Making Matters: Shaping the head
Violin makers have always been aware of physical issues like repetitive strain injury – but it’s just as important to take care of their mental health and wellbeing. John Beames examines some of the most common problems, and suggests some ways to combat them
Without a doubt, violin makers are a complex lot. Even so, when it comes to our personalities, we do display some commonality – characteristics that enable us to do the type of work that we do. Luthiers often face similar psychological challenges, from within ourselves and from the life we lead. Here I will be considering these factors, and offering some strategies to tackle them.
When I ask myself what essentially characterises violin makers, I think immediately of perfectionism, attention to detail, inquisitiveness, sensitivity, and patience. Of course there are even more, but it is these that drive us to perform with mastery and excellence, to persist in achieving high standards, and to encourage us in our making or restoration work.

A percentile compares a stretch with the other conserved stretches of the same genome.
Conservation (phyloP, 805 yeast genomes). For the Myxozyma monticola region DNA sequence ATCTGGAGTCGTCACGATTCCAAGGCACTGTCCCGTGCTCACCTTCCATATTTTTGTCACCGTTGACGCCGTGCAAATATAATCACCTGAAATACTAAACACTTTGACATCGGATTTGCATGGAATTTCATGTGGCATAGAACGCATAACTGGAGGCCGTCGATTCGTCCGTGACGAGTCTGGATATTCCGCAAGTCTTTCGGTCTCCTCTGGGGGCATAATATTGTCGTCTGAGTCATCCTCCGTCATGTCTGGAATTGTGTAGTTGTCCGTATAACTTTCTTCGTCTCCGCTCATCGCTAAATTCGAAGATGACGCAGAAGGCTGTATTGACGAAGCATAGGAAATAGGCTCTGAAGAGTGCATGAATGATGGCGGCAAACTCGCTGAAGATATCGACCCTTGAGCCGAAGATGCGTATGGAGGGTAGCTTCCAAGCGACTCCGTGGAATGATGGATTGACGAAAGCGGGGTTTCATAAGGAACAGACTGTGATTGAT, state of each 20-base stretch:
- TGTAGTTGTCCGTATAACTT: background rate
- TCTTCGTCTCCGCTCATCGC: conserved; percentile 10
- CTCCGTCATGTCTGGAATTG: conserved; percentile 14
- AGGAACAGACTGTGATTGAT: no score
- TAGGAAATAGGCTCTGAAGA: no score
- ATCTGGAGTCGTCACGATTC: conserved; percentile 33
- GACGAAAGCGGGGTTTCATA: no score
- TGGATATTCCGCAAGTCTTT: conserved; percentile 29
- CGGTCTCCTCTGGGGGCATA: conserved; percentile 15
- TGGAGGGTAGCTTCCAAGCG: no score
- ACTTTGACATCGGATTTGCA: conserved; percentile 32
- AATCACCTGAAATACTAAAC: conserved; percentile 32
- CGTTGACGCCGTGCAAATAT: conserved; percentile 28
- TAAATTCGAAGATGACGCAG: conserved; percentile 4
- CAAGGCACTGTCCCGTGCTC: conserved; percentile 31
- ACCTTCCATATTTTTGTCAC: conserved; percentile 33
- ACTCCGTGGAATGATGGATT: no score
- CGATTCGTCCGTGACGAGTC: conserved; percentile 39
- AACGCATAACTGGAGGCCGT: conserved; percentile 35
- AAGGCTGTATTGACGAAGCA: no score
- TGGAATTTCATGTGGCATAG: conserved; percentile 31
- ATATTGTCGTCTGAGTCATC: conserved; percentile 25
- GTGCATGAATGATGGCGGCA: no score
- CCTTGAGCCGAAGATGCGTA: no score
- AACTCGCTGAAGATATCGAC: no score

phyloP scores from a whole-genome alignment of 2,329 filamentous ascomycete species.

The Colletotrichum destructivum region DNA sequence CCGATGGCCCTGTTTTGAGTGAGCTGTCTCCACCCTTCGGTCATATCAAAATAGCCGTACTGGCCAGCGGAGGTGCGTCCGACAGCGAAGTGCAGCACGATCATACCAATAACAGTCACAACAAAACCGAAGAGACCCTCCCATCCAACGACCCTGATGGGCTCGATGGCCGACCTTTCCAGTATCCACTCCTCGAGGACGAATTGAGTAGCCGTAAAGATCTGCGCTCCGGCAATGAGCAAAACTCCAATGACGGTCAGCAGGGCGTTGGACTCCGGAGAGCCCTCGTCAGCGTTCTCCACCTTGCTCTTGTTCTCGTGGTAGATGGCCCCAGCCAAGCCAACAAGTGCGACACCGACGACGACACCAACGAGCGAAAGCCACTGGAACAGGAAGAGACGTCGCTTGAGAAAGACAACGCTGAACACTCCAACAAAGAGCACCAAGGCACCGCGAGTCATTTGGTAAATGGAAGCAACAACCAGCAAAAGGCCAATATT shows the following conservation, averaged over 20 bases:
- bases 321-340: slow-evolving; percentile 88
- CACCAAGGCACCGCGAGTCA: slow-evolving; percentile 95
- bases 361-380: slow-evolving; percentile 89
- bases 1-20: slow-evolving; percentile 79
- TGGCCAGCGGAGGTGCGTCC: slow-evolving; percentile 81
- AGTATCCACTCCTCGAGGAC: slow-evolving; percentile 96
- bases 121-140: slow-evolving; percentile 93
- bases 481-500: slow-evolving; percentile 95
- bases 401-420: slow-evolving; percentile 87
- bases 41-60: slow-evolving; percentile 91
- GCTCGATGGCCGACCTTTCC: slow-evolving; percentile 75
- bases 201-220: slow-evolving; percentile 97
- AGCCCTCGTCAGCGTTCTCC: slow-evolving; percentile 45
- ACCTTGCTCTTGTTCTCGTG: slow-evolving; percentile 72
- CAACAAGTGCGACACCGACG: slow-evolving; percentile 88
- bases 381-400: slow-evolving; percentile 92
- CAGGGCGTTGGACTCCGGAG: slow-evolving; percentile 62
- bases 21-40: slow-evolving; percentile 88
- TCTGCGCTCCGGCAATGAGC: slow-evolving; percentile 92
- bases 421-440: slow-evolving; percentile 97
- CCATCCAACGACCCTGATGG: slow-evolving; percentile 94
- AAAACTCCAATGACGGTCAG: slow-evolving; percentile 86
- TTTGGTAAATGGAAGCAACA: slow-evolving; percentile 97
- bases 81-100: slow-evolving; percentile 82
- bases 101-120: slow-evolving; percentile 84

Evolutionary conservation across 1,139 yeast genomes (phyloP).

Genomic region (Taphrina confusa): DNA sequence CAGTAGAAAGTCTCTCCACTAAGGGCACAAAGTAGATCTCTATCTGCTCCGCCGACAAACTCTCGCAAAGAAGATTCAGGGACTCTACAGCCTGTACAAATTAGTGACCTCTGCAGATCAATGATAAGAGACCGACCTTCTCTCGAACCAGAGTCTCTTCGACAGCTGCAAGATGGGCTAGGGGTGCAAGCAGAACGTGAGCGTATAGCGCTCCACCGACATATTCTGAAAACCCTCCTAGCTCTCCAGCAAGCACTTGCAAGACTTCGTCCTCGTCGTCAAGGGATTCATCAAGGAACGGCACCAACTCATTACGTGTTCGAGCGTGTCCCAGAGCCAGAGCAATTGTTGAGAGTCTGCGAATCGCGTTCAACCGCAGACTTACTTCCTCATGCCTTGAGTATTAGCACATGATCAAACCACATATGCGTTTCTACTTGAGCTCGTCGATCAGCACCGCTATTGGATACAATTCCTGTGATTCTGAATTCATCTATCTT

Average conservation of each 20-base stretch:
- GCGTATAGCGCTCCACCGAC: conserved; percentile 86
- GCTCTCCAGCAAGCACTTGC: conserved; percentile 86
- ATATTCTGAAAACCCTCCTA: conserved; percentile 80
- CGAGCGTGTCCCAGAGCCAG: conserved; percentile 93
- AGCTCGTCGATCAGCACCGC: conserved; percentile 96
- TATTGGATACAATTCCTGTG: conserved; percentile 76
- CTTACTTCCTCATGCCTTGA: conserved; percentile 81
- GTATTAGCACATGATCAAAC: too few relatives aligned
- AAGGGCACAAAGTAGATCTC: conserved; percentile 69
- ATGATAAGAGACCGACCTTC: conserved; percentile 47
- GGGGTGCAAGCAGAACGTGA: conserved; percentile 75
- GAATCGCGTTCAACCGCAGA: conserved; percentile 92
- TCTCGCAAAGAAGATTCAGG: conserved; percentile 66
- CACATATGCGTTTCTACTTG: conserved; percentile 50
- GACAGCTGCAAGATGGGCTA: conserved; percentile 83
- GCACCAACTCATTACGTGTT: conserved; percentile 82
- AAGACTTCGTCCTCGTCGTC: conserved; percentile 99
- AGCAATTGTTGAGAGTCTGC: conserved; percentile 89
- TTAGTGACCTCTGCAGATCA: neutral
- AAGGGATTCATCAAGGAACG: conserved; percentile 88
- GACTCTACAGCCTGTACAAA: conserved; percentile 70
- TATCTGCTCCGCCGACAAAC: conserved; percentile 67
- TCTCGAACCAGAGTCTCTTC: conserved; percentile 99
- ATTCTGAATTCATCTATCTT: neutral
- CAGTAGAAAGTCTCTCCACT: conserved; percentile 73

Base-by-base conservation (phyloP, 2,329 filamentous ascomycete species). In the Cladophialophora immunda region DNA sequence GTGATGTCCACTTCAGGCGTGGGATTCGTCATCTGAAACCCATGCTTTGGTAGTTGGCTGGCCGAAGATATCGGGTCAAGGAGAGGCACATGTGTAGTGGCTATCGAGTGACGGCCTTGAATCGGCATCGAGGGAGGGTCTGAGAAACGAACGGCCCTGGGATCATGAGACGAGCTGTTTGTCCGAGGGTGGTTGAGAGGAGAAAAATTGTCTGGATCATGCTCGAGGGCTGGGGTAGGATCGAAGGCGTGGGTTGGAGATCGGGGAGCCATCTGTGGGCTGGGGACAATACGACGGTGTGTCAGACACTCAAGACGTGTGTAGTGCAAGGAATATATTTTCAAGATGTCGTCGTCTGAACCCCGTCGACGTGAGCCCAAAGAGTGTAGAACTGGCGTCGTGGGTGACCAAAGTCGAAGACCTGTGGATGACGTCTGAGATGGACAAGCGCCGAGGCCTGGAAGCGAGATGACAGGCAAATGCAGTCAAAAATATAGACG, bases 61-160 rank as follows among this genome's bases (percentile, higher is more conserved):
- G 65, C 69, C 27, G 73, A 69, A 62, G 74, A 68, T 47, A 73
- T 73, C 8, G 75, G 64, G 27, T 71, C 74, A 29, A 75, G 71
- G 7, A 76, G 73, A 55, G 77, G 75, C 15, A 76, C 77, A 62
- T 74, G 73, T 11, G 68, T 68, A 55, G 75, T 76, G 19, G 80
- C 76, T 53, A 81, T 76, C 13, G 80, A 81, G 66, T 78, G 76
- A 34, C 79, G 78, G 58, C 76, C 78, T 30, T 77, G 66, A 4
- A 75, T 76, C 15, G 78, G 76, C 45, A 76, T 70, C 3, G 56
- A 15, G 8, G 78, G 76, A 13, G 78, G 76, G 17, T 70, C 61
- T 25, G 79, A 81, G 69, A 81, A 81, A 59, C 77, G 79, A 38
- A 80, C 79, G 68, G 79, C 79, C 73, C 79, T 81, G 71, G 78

However, despite their great advantage, these very same features of our psyche may cause us misery when pushed out of balance. For example, if our identity and self-worth depend on a high level of success, we can become more prone to being neurotic, intense, inflexible and intolerant, pedantic and obsessive. Our work and business suffer, and so do our relationships with others. In his 2005 book Perfecting Ourselves to Death psychotherapist Richard Winter lists some elements that define the two sides of perfectionism. Healthy traits are: having high standards and good self-esteem; striving for excellence; being realistic about failure; being organised and showing energy and enthusiasm. As for unhealthy traits: having unrealistically high standards and low self-esteem; seeking to excel at any cost; generalising failure; being controlling; feeling exhausted; and being exhausting.
In addition to these aspects of our essential selves, what life throws at us also has an impact. Some of those challenges are common among luthiers. The way we respond to these potential setbacks, and how well we utilise the resources available to us, have a strong bearing on the degree to which we flourish. With this in mind, many of us makers encounter a number of life challenges that have a significant impact on our wellbeing.